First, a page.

It is becoming increasingly clear that President Trump’s pressure campaign on Ukraine began long before President Volodymyr Zelensky took power in May 2019, and likely extended far back into the tenure of his predecessor.
While the notorious phone call between Trump and Zelensky in July 2019 prompted the whistleblower complaint that ultimately led to impeachment, there have long been suggestions that the pressure campaign waged by Trump and his personal attorney Rudy Giuliani began during the previous administration of Ukrainian President Petro Poroshenko, who served from 2014 to early 2019.
Giuliani’s former friend-slash-henchman Lev Parnas confirmed that he had tried to strike a deal on the President’s attorney’s behalf with Poroshenko in a meeting in Kyiv whereby Ukraine would announce “investigations” into the Bidens.
“The first quid pro quo was when we met with President Poroshenko,” Parnas said in a Wednesday night interview with CNN.
Parnas met with Poroshenko in February 2019, the Wall Street Journal reported.
When asked by CNN host Anderson Cooper what the “message to Poroshenko” was, Parnas outlined the terms of the deal: “If [Poroshenko] would make the announcement, then he would get — Trump would either invite him to the White House or make a statement for him, but basically start supporting him for, you know, president.”
At the time, Poroshenko was fighting a losing battle for reelection in a campaign against Zelensky.
Once Zelensky was elected, TPM reported in November, the pressure campaign was forced to pivot in order to deal with a new Ukrainian leader.
Parnas’ account appears to confirm that the pressure on Zelensky followed serious pressure on Poroshenko.
Volodymyr Fesenko, a Kyiv-based political analyst, told TPM last year that “there was pressure on Poroshenko going back years.”
There is some evidence in the public record to support this. Much of it begins with the 2016 presidential campaign.
Trump and his allies have long believed that the Poroshenko administration interfered in the 2016 election by leaking damaging information about Paul Manafort’s business dealings while he was working as a political consultant in Ukraine.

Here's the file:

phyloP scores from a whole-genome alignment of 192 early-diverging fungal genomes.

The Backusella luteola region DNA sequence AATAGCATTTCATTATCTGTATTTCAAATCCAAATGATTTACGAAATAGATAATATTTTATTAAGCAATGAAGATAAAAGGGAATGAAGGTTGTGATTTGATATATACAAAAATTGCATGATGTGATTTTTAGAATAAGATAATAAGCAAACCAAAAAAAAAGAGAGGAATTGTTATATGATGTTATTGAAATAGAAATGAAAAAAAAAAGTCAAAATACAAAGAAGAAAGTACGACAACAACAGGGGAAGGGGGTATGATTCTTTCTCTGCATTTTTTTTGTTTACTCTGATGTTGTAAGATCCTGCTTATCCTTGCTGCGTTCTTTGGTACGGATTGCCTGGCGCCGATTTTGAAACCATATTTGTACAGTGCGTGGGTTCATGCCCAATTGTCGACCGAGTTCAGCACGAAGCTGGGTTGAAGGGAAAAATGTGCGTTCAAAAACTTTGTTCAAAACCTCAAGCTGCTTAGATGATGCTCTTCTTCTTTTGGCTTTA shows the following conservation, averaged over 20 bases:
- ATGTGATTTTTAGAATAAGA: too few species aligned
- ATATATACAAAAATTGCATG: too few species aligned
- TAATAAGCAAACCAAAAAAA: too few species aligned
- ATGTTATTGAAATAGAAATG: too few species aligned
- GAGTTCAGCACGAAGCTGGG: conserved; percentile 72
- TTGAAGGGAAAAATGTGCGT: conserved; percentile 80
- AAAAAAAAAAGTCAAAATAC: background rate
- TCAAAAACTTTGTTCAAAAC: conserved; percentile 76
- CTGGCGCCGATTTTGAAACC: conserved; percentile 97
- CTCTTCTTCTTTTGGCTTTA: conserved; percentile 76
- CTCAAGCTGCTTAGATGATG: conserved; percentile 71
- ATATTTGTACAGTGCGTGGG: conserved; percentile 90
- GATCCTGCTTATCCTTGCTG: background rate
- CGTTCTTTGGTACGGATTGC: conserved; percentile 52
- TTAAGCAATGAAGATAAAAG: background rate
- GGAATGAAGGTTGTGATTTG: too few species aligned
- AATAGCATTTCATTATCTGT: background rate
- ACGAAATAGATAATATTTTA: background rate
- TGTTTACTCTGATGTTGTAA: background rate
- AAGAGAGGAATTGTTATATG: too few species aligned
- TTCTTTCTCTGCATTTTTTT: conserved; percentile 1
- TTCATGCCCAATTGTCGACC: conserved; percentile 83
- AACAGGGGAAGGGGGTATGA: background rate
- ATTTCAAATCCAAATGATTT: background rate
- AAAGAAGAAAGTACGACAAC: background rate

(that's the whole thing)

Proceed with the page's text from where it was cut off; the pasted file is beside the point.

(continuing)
In one text,
Other texts released by Parnas attorney Joe Bondy to House panels investigating the President show Lutsenko negotiating with Parnas in early March over a potential interview with Poroshenko.
“These questions are not for a sitting President,” Lutsenko wrote Parnas on March 8. “In the heat of the campaign he cannot answer questions about the ambassador [Marie Yovanovitch], Biden, etc.”
It remains unclear if whatever interview Parnas and Lutsenko were contemplating was to be a part of the “quid pro quo” that Parnas offered Poroshenko at their February meeting in Kyiv.
That offer, however, followed years of mutually beneficial arrangements between Kyiv and the Trump administration. Many of those revolved around the Manafort case, and the persistent belief among those around Trump that the Ukrainian government fabricated a ledger released in August 2016 showing Manafort’s name next to $12.7 million in alleged bribe payments. Or as Giuliani phrased it in a May 2019 text to Parnas, the scandal had to do with “delivering fraudulent evidence falsely accusing the campaign.”
A similar allegation was made in a lawsuit filed in 2017 by a member of Poroshenko’s political party named Boryslav Rozenblat, who claimed that Manafort had been defamed as part of a plot by the Ukrainian government to hurt Trump and help the electoral hopes of Hillary Clinton.
Suggestions that the Poroshenko administration tried to deliver on political points that were beneficial to Trump also extend to the country’s faltering cooperation with the investigation of special counsel Robert Mueller.
In April 2018, Lutsenko reportedly froze the country’s investigations into Manafort and halted any pending cooperation that it had with the Mueller investigation. That took place just as the Trump administration followed through on a key piece of security assistance: the delivery of sought-after Javelin anti-tank missile systems, a crucial piece of lethal security assistance for the country in its search to beef up its defenses against the Russian army.
Some efforts appear to have come from the Ukrainian side to sweeten the political environment in which Kyiv was operating. The Poroshenko government signed a lucrative deal to buy locomotives from General Electric in 2017, for example. And in July 2017, Poroshenko arranged a deal whereby a state-owned Ukrainian company would buy Pennsylvania anthracite coal at above-market rates.
That deal “was done for political reasons,” according to Oleksandr Paraschiy, a Kyiv investment banker.